Happy Birthday: To David Litvack, deputy chief of staff to SLC Mayor Jackie Biskupski.

In other news: An early budget analysis of the cost of Salt Lake County’s three new homeless resource centers shows the county still needs as much as $24.2 million — a gap officials say they’re confident will be made up by private donors. [DNews]

-> A Park City man died after he was refused a lung transplant at the University of Utah in December because doctors found a trace of marijuana in his system. His death has sparked a national conversation about whether doctors need to reevaluate the risk cannabis use adds to transplants. [Trib]

-> Data from the Utah Division of Air Quality suggest residents may not be complying with the state’s bans on burning wood and other solid fuels. [Trib]

-> The Huntington-Cleveland Irrigation Co. is asking the Utah Board of Oil, Gas and Mining to re-evaluate state approval of an expansion of Utah’s Skyline coal mine into the headwaters at Huntington Creek. [Trib]

-> A new state audit suggests the Utah Board of Education potentially mishandled more than $1 million in federal funding over a four year period for the state’s Dual Language Immersion program due to sloppy accounting and poor oversight. [Trib] [DNews] [KUTV]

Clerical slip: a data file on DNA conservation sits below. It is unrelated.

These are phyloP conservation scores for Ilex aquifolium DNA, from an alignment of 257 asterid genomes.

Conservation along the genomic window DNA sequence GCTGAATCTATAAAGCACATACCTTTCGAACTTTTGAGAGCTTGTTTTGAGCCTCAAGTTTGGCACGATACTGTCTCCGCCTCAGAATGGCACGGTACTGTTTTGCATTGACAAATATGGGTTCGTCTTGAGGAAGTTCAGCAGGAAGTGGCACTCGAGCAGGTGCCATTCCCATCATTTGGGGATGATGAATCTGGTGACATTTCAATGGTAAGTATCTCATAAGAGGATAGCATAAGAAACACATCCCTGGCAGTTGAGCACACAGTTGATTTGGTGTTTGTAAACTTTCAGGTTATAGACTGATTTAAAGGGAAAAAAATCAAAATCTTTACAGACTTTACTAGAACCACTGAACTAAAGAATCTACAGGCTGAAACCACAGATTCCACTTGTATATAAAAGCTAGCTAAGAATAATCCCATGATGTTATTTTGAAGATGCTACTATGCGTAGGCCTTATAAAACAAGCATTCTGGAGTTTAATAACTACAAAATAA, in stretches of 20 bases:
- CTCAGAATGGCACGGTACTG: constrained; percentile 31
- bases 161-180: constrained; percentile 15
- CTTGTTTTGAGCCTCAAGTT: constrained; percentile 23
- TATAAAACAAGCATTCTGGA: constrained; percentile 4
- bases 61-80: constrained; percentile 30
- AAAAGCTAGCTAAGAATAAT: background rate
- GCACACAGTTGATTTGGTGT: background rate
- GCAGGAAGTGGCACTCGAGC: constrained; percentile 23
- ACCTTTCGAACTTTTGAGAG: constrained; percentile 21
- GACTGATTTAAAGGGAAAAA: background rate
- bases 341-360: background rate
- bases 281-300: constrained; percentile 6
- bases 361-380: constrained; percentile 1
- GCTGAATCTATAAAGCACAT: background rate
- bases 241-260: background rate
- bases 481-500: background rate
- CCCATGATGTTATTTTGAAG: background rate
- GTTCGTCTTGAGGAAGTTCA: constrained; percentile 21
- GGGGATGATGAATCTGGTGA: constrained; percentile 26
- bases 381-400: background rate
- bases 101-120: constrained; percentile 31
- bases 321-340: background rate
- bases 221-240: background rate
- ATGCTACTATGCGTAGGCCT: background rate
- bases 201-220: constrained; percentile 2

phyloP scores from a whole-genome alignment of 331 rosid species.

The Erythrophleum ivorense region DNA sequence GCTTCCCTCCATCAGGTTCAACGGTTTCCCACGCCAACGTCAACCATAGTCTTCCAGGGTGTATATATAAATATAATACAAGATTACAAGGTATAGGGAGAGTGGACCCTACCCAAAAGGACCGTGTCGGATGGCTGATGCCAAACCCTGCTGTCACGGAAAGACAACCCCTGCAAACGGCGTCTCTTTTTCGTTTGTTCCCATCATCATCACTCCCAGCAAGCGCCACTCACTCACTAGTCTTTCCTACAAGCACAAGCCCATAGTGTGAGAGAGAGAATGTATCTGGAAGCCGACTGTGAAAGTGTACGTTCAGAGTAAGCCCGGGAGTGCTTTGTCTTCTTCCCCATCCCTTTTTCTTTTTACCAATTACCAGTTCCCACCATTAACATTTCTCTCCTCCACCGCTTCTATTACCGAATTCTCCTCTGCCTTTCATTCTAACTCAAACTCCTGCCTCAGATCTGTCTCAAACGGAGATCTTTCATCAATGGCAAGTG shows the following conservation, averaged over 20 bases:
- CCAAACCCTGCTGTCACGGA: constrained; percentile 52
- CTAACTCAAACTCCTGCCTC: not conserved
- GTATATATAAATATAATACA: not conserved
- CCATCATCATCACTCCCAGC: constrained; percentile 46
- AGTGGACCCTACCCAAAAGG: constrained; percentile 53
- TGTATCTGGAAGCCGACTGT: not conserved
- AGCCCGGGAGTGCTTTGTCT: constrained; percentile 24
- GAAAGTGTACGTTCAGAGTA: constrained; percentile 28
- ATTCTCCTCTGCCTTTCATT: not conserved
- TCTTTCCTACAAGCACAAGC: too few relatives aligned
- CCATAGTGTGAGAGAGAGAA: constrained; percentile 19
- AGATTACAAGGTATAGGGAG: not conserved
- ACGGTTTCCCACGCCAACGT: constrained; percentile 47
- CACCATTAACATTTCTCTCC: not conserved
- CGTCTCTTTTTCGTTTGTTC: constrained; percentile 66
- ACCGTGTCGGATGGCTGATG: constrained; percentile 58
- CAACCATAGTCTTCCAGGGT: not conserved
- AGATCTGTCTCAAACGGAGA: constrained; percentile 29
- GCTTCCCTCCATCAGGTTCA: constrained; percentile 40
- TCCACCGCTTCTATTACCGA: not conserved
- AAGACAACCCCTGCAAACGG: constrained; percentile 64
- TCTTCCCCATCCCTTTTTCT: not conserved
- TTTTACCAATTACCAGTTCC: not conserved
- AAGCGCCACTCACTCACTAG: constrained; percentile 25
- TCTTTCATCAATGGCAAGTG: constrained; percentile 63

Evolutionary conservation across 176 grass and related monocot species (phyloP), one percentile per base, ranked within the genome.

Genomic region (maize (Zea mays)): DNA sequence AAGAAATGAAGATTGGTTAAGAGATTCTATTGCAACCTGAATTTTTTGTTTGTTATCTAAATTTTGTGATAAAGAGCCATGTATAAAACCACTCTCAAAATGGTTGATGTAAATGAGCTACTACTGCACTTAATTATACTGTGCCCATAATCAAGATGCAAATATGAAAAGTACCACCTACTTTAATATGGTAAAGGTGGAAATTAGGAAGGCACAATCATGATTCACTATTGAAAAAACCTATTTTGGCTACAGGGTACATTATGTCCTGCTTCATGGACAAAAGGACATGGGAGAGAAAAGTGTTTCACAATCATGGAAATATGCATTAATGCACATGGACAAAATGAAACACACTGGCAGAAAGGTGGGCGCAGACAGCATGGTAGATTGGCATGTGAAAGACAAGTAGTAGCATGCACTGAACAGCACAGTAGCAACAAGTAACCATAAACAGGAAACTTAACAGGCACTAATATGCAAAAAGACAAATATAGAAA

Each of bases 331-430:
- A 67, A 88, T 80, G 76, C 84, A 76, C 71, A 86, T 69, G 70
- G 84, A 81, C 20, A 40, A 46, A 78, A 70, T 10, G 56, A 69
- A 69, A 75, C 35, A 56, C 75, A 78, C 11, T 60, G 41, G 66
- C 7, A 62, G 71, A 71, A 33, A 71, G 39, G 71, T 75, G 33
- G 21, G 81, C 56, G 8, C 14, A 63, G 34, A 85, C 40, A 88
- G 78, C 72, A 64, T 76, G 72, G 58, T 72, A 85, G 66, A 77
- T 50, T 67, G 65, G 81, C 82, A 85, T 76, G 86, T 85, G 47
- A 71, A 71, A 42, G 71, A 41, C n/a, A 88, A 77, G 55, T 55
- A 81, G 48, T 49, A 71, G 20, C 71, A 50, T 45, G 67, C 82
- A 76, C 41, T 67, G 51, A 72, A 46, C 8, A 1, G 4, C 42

-> A group of more than 50 people crowded outside University of Utah President David Pershing’s office to show support for former Huntsman Cancer Institute CEO Mary Beckerle, who was abruptly fired last week. [DNews] [KUTV]

-> The Jordan School District Board of Education plans to move forward with changes to its salary system. [Trib]

-> A new study from the Utah Department of Health found that 1,700 students were injured on school playgrounds in the state from mid-2012 to mid-2015 — enough to fill 24 school buses. [Trib] [ABC4]

-> Paul Rolly details how wealth and choice of friends moved Terry Diehl—  the indicted millionaire developer who has filed for bankruptcy — into the high-rolling cliques of political officeholders and has allowed him to cause mischief. [Trib]